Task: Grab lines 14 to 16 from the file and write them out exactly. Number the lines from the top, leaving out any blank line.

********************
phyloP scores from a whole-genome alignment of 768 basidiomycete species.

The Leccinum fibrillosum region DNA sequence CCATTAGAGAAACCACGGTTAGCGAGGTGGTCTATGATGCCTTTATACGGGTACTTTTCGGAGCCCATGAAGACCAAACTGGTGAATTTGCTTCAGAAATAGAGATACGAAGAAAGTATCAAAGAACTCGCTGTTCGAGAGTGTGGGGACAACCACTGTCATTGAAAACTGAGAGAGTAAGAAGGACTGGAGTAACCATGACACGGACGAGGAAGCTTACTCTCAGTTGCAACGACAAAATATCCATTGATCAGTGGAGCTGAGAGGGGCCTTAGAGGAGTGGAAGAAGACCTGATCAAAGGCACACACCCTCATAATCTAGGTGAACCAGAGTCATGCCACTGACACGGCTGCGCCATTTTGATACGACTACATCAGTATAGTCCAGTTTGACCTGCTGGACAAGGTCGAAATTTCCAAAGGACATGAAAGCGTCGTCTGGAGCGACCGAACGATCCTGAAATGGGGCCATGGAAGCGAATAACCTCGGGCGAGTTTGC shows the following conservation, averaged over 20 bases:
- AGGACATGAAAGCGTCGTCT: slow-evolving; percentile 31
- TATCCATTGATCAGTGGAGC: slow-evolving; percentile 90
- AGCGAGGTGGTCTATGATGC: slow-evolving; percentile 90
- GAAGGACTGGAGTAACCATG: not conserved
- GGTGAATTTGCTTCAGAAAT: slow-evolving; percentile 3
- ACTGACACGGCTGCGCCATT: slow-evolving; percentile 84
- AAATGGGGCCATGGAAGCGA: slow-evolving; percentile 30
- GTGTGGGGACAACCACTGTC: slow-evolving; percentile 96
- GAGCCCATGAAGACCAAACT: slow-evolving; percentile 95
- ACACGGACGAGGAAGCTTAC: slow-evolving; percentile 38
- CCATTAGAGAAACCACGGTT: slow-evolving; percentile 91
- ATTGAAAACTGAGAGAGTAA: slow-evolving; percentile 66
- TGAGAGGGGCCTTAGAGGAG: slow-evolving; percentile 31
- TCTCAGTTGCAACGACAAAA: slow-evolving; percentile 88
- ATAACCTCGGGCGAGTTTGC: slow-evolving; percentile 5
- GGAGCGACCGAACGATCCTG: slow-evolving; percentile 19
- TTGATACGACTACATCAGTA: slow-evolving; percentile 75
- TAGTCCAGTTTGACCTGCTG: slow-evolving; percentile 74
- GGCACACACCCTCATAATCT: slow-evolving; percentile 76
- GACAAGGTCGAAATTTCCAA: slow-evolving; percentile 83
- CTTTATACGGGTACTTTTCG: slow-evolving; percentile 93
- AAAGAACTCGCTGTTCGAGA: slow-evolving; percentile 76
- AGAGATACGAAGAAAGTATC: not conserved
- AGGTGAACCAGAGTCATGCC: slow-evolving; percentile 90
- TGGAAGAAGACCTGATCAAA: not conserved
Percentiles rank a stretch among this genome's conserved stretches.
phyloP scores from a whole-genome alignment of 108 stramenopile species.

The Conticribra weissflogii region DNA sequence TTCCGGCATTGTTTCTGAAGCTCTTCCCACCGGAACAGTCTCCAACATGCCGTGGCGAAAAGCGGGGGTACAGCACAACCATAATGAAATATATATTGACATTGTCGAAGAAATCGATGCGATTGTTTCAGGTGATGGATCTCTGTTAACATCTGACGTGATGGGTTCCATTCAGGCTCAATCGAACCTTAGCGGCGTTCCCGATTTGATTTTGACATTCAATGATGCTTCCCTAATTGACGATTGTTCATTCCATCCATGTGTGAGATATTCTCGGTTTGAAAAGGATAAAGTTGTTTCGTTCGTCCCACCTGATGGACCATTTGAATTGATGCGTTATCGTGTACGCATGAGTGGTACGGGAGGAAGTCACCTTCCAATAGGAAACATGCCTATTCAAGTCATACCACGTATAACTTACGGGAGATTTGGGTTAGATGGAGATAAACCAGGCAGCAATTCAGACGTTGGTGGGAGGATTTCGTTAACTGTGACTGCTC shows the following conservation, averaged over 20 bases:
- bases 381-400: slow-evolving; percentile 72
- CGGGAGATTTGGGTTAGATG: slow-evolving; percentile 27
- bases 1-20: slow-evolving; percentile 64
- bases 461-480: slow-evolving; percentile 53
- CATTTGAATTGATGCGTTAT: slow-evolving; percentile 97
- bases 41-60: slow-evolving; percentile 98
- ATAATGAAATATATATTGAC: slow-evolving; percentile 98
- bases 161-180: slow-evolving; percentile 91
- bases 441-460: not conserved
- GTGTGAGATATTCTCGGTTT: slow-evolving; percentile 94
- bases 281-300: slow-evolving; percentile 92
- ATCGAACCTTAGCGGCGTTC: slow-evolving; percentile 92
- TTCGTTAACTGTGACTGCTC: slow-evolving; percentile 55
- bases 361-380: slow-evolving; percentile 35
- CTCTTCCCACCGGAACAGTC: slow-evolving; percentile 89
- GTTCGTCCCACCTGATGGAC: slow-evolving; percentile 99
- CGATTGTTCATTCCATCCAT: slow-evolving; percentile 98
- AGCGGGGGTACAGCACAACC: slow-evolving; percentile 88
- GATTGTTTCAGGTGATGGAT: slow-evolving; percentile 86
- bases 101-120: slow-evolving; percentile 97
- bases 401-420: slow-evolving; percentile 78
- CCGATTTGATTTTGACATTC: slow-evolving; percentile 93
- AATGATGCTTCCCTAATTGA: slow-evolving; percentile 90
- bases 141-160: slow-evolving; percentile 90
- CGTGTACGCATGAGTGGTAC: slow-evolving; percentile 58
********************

- ATTGAAAACTGAGAGAGTAA: slow-evolving; percentile 66
- TGAGAGGGGCCTTAGAGGAG: slow-evolving; percentile 31
- TCTCAGTTGCAACGACAAAA: slow-evolving; percentile 88